Coca-Cola has been sued over allegations that its Simply Orange Juice contains high levels of toxic perpetual chemicals


Coca-Cola is forever being sued over allegations that Simply Orange Juice contains toxic chemicals.

The lawsuit alleged that the product misled customers by claiming it was an all-natural product.

Third-party testing claimed the juice contained levels of PFAS, known as perennial chemicals, hundreds of times higher than federal limits for drinking water.

Exposure to high levels of PFAS can lead to increased risks of kidney or testicular cancer, fetal complications, liver disease, and increased cholesterol levels.

The lawsuit alleges that the label, which states that the juice is natural, is misleading and deceptive.

Joseph Lurenz filed a complaint against Coca-Cola and Simply Orange Juice on December 28 in the US District Court for the Southern District of New York.

WHAT IS PFAS?

PFAS are man-made chemicals used as oil and water repellents and coatings for common products including cookware, carpets and textiles.

These endocrine disrupting chemicals do not break down when released into the environment and continue to accumulate over time.

PFAS chemicals can contaminate drinking water supplies near facilities where the chemicals are used.

PFAS contamination has been found in water near manufacturing facilities, as well as near military bases and firefighting training facilities where PFAS-containing foam is used.

They also enter the food supply through food packaging materials and contaminated soil.

He said the company misrepresented its products by using phrases such as “just natural,” “nothing to hide” and “all natural” on its labels, even though they contained PFAS.

Mr. Lurenz believes that the defendants knew that the juice contained dangerous chemicals that could pose health risks, but failed to disclose this information to consumers.

He said, “Actually [the] plaintiff’s testing revealed that the product contained per- and polyfluoroalkyl substances (“PFAS”), synthetic chemicals that are not naturally occurring.’

The lawsuit said third-party testing emerged PFAS in juice. Specific test results were not provided, but the lawsuit said the levels were “hundreds of times” above federal limits for drinking water.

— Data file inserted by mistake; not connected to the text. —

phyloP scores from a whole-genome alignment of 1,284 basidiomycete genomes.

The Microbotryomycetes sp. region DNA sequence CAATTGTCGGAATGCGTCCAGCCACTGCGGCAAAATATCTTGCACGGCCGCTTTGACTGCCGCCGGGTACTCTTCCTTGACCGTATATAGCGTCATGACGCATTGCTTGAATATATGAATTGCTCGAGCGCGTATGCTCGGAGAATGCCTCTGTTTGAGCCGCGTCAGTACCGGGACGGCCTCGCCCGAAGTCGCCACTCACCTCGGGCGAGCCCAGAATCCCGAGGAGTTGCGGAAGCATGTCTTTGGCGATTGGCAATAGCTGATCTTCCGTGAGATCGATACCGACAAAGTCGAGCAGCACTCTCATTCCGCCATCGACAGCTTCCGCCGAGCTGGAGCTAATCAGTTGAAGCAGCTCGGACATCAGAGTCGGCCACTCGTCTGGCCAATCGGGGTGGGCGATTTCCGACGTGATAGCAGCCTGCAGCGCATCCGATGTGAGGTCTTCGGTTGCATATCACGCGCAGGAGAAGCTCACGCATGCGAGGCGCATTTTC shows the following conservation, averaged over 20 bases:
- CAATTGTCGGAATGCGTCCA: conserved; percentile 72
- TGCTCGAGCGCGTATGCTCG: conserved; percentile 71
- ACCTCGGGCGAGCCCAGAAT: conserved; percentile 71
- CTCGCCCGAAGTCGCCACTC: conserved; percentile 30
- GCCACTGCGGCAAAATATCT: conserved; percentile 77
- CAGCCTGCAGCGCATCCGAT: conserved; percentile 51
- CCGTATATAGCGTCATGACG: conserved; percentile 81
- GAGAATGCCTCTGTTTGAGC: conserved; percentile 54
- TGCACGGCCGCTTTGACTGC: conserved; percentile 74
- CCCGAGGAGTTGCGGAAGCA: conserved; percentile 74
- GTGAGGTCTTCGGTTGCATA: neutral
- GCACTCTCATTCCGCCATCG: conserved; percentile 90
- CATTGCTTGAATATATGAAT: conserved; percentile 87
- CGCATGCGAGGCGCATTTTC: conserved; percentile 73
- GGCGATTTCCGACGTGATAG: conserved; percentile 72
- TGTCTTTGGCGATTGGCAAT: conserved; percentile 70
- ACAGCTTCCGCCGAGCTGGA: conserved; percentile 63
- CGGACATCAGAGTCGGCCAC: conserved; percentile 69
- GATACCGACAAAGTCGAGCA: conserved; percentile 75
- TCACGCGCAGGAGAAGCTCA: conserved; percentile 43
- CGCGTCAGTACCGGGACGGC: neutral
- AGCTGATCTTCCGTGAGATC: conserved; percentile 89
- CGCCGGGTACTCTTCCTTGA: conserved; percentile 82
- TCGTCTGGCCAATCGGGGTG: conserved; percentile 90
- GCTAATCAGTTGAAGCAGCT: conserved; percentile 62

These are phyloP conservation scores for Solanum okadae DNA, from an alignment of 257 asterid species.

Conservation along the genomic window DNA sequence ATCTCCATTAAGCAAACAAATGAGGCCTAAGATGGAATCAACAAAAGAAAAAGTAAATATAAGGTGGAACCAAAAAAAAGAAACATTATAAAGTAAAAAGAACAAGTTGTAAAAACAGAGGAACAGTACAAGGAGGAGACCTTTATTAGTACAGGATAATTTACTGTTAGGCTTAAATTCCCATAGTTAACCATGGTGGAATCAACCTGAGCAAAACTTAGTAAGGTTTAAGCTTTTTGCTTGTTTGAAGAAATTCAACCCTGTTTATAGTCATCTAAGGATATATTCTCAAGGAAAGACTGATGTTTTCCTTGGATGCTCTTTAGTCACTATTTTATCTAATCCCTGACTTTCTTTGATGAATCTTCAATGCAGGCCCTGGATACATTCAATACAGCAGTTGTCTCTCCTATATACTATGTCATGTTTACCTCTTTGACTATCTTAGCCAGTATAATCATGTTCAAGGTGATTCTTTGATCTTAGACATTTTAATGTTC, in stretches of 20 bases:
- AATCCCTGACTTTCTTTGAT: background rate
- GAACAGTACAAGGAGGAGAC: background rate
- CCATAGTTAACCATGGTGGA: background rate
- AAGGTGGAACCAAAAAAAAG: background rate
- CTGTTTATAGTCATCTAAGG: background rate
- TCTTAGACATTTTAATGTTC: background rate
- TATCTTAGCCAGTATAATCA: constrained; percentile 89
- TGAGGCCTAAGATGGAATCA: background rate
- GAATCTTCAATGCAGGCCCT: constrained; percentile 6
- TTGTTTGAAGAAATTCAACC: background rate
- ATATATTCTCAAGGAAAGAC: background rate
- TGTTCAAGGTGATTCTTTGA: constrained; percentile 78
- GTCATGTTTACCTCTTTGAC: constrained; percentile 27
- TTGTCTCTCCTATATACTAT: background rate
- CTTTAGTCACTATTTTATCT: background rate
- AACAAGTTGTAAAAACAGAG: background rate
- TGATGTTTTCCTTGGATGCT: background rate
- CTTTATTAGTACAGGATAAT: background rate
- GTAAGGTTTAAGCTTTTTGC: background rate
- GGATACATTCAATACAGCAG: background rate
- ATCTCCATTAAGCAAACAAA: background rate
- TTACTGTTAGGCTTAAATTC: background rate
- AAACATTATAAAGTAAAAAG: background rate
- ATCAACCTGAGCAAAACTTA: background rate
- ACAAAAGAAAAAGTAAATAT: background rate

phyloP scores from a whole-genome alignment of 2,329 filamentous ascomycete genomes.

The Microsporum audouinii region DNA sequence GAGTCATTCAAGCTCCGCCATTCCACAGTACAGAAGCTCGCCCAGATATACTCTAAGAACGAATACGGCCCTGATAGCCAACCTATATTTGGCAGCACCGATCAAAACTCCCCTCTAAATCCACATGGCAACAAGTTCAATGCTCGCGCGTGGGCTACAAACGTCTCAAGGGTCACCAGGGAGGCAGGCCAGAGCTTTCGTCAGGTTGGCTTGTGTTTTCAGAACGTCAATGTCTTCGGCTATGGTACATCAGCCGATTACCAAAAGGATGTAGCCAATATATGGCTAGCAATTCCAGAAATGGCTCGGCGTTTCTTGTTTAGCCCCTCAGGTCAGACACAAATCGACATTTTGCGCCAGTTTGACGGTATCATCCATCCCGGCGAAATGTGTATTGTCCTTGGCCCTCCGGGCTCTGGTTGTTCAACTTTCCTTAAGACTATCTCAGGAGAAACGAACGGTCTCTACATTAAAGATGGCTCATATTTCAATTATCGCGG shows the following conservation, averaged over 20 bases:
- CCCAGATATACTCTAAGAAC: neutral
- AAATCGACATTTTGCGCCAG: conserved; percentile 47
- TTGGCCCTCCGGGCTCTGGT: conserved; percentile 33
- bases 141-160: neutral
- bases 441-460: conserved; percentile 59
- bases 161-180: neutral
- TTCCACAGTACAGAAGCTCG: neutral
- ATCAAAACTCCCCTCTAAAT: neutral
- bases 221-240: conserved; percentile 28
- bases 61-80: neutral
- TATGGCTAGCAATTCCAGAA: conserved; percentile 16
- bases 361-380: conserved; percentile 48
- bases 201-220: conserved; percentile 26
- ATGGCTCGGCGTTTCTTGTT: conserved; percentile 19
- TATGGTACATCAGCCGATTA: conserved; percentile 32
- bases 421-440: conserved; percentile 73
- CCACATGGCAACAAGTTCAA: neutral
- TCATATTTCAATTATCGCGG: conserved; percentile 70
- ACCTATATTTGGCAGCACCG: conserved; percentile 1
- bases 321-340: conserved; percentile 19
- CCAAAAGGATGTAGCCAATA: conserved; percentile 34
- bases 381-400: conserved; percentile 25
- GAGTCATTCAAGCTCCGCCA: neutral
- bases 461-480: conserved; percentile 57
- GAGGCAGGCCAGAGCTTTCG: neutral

The limits, which were tightened last summer, are 0.02 ppt for PFOS and 0.004 ppt for PFOA.

The juice is marketed as all-natural and contains the words “simply prepared,” a claim the plaintiff denies.

It is not yet known how PFAS chemicals could contaminate the water used to make the juice, and whether the chemicals could also be in the packaging.

PFAS chemicals are also found in items such as tableware and food packaging, often used for their non-stick, heat-resistant and water-resistant properties.

According to the US Food and Drug Administration (FDA), PFAS do not break down easily and can accumulate in our bodies and in the environment.

The same properties that make PFAS chemicals useful in products are the same properties that make them dangerous for consumption—the chemicals’ ability to be long-lived and break down slowly.

People can be exposed to PFAS in a variety of ways, although water is considered the primary route.

However, PFAS are also found in air, fish and soil in various parts of the world. There are thousands of PFAS chemicals used to make a variety of products.

It is not yet known how the PFAS chemicals contaminate the water used to make the juice, and whether the chemicals are also present in the packaging.

It is not yet known how the PFAS chemicals contaminate the water used to make the juice, and whether the chemicals are also present in the packaging.

“As one of the most recognizable brands in the world, The Coca-Cola Company knows the importance of marketing and labeling, including the value of the label images they carefully select to place on the product,” the complaint states.

The lawsuit alleges that the product’s branding is designed to increase sales to unsuspecting consumers.

According to the complaint, this is done by targeting health-conscious consumers who believe that orange juice is simply natural and free of synthetic ingredients that are harmful for human consumption.

Testing was done independently to check for PFAS chemicals.

The plaintiff seeks undisclosed monetary damages, brand damages and civil penalties for himself and the class action.

According to one study, drinking orange juice is often considered beneficial for one’s health, as the drink reduces the risk of stroke by about a quarter.

Many people drink orange juice when they have a cold because it is known for its vitamin C content.



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